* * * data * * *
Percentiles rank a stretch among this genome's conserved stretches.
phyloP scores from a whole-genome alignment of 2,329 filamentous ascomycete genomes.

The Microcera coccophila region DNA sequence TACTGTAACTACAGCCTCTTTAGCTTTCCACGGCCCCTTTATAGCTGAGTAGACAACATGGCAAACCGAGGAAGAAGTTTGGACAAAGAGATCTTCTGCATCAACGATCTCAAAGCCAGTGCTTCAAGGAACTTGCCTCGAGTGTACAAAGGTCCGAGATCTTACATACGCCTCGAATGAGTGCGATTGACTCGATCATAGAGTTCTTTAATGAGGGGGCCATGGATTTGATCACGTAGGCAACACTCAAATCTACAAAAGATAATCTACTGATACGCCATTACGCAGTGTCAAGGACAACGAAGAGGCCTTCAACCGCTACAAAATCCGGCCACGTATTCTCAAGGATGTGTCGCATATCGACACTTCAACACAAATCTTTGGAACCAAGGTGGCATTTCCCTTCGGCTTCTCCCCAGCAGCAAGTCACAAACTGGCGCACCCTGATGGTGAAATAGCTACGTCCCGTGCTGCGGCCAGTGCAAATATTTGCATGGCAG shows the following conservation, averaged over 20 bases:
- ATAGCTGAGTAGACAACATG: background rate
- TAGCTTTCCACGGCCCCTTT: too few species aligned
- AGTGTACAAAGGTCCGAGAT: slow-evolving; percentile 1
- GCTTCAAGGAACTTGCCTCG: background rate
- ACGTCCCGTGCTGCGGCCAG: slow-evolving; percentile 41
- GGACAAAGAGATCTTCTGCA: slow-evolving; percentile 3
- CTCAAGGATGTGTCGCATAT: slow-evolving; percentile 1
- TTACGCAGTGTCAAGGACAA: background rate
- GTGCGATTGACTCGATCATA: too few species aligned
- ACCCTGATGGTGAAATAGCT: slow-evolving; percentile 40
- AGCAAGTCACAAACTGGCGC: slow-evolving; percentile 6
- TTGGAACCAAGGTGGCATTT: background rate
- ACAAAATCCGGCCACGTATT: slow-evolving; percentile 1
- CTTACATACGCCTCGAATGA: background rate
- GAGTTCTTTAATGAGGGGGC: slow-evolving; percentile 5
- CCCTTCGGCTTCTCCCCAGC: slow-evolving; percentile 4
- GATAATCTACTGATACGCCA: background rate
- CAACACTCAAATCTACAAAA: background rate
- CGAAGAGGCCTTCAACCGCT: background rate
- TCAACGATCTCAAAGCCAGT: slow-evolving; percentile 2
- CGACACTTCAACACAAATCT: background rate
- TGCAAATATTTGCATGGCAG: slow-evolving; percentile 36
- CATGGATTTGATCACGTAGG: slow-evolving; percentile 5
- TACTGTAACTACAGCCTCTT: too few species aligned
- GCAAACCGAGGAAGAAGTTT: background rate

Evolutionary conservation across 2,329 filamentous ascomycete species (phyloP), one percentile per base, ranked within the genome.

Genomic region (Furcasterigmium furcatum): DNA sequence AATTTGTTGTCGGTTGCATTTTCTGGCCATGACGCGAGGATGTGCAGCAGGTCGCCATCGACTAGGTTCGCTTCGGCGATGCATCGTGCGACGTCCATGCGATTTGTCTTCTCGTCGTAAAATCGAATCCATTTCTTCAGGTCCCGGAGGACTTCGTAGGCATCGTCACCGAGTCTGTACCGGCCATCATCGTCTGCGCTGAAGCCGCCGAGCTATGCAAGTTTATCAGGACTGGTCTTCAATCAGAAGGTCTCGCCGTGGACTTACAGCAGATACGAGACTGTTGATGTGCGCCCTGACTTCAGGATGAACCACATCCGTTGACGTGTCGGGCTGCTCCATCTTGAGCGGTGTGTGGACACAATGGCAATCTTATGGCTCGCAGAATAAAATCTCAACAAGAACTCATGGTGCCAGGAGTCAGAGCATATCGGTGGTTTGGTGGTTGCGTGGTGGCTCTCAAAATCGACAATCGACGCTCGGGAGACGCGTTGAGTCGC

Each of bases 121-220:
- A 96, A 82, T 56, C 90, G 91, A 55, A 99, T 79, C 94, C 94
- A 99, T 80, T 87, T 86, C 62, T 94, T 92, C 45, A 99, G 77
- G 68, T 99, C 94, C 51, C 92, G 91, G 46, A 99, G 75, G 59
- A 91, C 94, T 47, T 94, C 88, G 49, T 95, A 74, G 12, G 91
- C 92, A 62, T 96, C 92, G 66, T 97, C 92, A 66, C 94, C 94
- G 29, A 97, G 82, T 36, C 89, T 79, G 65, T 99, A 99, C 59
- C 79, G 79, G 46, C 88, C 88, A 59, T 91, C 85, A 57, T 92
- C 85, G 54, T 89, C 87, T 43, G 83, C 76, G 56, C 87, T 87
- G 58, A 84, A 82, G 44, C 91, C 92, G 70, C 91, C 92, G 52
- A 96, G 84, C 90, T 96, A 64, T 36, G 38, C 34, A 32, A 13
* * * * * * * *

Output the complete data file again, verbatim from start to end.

Percentiles rank a stretch among this genome's conserved stretches.
phyloP scores from a whole-genome alignment of 2,329 filamentous ascomycete genomes.

The Microcera coccophila region DNA sequence TACTGTAACTACAGCCTCTTTAGCTTTCCACGGCCCCTTTATAGCTGAGTAGACAACATGGCAAACCGAGGAAGAAGTTTGGACAAAGAGATCTTCTGCATCAACGATCTCAAAGCCAGTGCTTCAAGGAACTTGCCTCGAGTGTACAAAGGTCCGAGATCTTACATACGCCTCGAATGAGTGCGATTGACTCGATCATAGAGTTCTTTAATGAGGGGGCCATGGATTTGATCACGTAGGCAACACTCAAATCTACAAAAGATAATCTACTGATACGCCATTACGCAGTGTCAAGGACAACGAAGAGGCCTTCAACCGCTACAAAATCCGGCCACGTATTCTCAAGGATGTGTCGCATATCGACACTTCAACACAAATCTTTGGAACCAAGGTGGCATTTCCCTTCGGCTTCTCCCCAGCAGCAAGTCACAAACTGGCGCACCCTGATGGTGAAATAGCTACGTCCCGTGCTGCGGCCAGTGCAAATATTTGCATGGCAG shows the following conservation, averaged over 20 bases:
- ATAGCTGAGTAGACAACATG: background rate
- TAGCTTTCCACGGCCCCTTT: too few species aligned
- AGTGTACAAAGGTCCGAGAT: slow-evolving; percentile 1
- GCTTCAAGGAACTTGCCTCG: background rate
- ACGTCCCGTGCTGCGGCCAG: slow-evolving; percentile 41
- GGACAAAGAGATCTTCTGCA: slow-evolving; percentile 3
- CTCAAGGATGTGTCGCATAT: slow-evolving; percentile 1
- TTACGCAGTGTCAAGGACAA: background rate
- GTGCGATTGACTCGATCATA: too few species aligned
- ACCCTGATGGTGAAATAGCT: slow-evolving; percentile 40
- AGCAAGTCACAAACTGGCGC: slow-evolving; percentile 6
- TTGGAACCAAGGTGGCATTT: background rate
- ACAAAATCCGGCCACGTATT: slow-evolving; percentile 1
- CTTACATACGCCTCGAATGA: background rate
- GAGTTCTTTAATGAGGGGGC: slow-evolving; percentile 5
- CCCTTCGGCTTCTCCCCAGC: slow-evolving; percentile 4
- GATAATCTACTGATACGCCA: background rate
- CAACACTCAAATCTACAAAA: background rate
- CGAAGAGGCCTTCAACCGCT: background rate
- TCAACGATCTCAAAGCCAGT: slow-evolving; percentile 2
- CGACACTTCAACACAAATCT: background rate
- TGCAAATATTTGCATGGCAG: slow-evolving; percentile 36
- CATGGATTTGATCACGTAGG: slow-evolving; percentile 5
- TACTGTAACTACAGCCTCTT: too few species aligned
- GCAAACCGAGGAAGAAGTTT: background rate

Evolutionary conservation across 2,329 filamentous ascomycete species (phyloP), one percentile per base, ranked within the genome.

Genomic region (Furcasterigmium furcatum): DNA sequence AATTTGTTGTCGGTTGCATTTTCTGGCCATGACGCGAGGATGTGCAGCAGGTCGCCATCGACTAGGTTCGCTTCGGCGATGCATCGTGCGACGTCCATGCGATTTGTCTTCTCGTCGTAAAATCGAATCCATTTCTTCAGGTCCCGGAGGACTTCGTAGGCATCGTCACCGAGTCTGTACCGGCCATCATCGTCTGCGCTGAAGCCGCCGAGCTATGCAAGTTTATCAGGACTGGTCTTCAATCAGAAGGTCTCGCCGTGGACTTACAGCAGATACGAGACTGTTGATGTGCGCCCTGACTTCAGGATGAACCACATCCGTTGACGTGTCGGGCTGCTCCATCTTGAGCGGTGTGTGGACACAATGGCAATCTTATGGCTCGCAGAATAAAATCTCAACAAGAACTCATGGTGCCAGGAGTCAGAGCATATCGGTGGTTTGGTGGTTGCGTGGTGGCTCTCAAAATCGACAATCGACGCTCGGGAGACGCGTTGAGTCGC

Each of bases 121-220:
- A 96, A 82, T 56, C 90, G 91, A 55, A 99, T 79, C 94, C 94
- A 99, T 80, T 87, T 86, C 62, T 94, T 92, C 45, A 99, G 77
- G 68, T 99, C 94, C 51, C 92, G 91, G 46, A 99, G 75, G 59
- A 91, C 94, T 47, T 94, C 88, G 49, T 95, A 74, G 12, G 91
- C 92, A 62, T 96, C 92, G 66, T 97, C 92, A 66, C 94, C 94
- G 29, A 97, G 82, T 36, C 89, T 79, G 65, T 99, A 99, C 59
- C 79, G 79, G 46, C 88, C 88, A 59, T 91, C 85, A 57, T 92
- C 85, G 54, T 89, C 87, T 43, G 83, C 76, G 56, C 87, T 87
- G 58, A 84, A 82, G 44, C 91, C 92, G 70, C 91, C 92, G 52
- A 96, G 84, C 90, T 96, A 64, T 36, G 38, C 34, A 32, A 13